Treatment of hydrocephalus

Hydrocephalus is usually treated by diverting the cerebro spinal fluid (CSF) to a place in the body where it can be absorbed.

How is hydrocephalus treated?

Some forms of hydrocephalus require no specific treatment or are temporary and do not require treatment on a long-term basis. However, most forms do require treatment and this is usually surgical.

Drugs have been used for many years but they may have unpleasant side effects and are not often successful.

Shunts

The usual treatment is to insert a shunt – a tube-like device which controls the pressure by draining excess CSF, preventing the condition from worsening. Symptoms caused by raised pressure usually improve but other problems of brain damage may remain.

Endoscopic Third Ventriculostomy

An alternative treatment is endoscopic third ventriculostomy (ETV), an operation where a small hole is made in the floor of the ventricle using an endoscope to divert the flow of CSF so that it can be absorbed in the usual way. Very occasionally, an ETV is combined with removal of some choroid plexus (tissue which produces CSF) in order to reduce the amount of CSF produced.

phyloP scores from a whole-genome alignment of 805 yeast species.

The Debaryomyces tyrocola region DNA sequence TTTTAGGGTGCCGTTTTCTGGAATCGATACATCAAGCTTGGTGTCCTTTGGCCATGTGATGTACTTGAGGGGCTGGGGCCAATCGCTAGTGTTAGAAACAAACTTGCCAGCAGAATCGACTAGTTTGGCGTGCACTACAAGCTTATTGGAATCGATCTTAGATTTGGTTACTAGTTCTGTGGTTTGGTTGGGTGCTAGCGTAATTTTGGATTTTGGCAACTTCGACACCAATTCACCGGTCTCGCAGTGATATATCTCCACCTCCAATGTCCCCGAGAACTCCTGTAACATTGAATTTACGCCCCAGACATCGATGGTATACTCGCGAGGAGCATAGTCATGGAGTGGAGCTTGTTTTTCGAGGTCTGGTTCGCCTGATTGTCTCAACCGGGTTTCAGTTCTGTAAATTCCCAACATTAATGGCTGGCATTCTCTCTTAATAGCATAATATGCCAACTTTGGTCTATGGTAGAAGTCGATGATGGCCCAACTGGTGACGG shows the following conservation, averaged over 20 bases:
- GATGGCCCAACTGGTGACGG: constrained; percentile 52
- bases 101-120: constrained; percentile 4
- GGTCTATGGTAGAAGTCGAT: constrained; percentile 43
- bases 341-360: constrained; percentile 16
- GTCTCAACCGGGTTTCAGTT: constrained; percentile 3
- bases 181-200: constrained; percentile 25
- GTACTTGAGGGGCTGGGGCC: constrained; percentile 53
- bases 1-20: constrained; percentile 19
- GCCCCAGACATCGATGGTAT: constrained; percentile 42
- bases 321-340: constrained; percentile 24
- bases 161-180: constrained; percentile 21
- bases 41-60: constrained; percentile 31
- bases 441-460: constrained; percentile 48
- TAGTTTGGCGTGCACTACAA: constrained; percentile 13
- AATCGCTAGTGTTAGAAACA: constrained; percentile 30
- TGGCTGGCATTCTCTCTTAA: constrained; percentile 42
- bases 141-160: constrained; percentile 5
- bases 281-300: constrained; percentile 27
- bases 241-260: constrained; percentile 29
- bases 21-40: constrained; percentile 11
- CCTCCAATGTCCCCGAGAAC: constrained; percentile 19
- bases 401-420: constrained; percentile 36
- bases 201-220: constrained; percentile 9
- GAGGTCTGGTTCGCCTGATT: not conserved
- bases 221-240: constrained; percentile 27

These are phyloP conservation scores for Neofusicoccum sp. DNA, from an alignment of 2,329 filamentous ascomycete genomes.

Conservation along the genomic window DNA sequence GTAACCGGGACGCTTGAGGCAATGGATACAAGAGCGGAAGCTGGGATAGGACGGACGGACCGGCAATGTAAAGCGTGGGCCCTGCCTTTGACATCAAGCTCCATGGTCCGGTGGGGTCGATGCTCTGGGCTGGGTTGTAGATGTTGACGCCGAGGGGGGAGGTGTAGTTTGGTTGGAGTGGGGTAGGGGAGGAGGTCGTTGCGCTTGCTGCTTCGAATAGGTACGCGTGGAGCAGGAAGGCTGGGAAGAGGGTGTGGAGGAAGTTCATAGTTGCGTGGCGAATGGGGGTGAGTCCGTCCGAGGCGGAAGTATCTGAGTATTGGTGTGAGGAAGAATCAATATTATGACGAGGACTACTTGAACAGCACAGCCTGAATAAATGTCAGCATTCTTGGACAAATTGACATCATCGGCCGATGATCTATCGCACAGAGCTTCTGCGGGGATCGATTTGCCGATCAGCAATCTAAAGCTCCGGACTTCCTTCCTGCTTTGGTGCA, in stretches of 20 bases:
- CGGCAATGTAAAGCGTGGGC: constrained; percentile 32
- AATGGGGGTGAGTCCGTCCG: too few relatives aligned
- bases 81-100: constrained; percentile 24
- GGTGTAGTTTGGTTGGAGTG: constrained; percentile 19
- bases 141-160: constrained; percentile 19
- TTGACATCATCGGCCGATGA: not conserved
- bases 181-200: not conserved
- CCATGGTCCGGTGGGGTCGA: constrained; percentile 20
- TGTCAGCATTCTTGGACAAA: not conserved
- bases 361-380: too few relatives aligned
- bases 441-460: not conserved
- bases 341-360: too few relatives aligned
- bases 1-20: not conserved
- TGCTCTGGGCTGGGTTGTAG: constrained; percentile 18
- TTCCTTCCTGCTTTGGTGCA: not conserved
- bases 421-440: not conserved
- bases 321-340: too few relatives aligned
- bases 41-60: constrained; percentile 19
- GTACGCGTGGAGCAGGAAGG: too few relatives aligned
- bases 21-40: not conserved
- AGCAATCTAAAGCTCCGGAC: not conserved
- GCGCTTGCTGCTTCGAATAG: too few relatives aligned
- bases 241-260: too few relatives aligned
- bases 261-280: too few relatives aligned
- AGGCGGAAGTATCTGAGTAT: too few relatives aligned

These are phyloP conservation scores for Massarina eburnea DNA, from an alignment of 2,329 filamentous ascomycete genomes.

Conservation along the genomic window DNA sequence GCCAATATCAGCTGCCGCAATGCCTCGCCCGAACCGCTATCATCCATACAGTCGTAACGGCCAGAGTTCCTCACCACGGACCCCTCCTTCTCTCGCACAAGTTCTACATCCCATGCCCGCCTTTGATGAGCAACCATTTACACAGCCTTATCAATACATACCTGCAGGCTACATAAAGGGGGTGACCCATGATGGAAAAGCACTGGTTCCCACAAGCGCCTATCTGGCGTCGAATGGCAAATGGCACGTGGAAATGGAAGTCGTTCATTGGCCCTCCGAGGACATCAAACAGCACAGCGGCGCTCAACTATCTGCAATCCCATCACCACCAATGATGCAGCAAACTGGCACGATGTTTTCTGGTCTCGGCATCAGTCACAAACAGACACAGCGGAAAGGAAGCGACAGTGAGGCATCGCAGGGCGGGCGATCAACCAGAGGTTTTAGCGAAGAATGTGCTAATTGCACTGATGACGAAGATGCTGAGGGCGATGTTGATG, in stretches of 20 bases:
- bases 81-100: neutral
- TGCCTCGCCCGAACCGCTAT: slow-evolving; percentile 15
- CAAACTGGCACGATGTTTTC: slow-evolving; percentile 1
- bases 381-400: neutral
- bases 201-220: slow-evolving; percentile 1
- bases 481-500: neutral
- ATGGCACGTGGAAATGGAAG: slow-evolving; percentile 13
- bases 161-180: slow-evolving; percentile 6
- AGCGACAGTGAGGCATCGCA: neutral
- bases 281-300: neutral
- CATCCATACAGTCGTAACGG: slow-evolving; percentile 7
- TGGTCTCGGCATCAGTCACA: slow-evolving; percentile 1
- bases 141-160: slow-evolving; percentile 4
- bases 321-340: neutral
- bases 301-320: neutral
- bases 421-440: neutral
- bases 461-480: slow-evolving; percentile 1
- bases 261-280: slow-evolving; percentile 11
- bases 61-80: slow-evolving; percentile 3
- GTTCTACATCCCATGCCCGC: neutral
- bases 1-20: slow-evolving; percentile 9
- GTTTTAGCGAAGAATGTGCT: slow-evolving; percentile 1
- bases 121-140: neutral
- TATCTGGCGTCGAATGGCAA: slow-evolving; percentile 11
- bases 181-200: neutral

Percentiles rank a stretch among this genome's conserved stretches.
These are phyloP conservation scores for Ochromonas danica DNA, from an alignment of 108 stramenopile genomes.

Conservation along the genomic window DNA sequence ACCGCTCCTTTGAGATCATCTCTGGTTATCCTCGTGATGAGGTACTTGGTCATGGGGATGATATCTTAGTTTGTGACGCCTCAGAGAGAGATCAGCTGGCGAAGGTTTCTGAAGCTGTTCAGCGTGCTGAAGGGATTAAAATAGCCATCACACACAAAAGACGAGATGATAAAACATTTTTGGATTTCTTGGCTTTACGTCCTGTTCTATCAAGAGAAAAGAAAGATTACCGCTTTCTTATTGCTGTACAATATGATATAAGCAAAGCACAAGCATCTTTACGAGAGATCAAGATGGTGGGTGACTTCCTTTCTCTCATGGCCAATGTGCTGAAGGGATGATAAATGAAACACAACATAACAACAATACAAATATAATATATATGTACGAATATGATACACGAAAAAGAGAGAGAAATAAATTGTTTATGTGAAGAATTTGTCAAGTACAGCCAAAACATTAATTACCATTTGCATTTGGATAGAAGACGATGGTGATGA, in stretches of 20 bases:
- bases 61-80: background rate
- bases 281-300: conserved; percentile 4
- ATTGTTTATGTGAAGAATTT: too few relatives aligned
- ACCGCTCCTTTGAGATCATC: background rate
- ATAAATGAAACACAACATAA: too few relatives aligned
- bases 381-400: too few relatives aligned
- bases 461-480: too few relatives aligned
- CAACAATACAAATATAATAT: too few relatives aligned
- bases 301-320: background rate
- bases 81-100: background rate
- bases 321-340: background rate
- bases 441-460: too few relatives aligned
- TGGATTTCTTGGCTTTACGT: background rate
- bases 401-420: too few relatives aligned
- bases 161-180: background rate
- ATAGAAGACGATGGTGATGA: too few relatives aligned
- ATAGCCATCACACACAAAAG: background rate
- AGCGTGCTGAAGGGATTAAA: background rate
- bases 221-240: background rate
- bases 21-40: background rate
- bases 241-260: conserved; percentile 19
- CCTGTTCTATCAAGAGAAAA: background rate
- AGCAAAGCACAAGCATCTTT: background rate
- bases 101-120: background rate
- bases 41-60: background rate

This treatment, if successful, avoids the need for a shunt. However, not all types of hydrocephalus can be treated by this method and it is not available in all neurosurgical units.

Hydrocephalus and seizures

Some children and adults with hydrocephalus will develop seizures. For information on epilepsy and treatment see the Epilepsy action web site: www.epilepsy.org.uk

 
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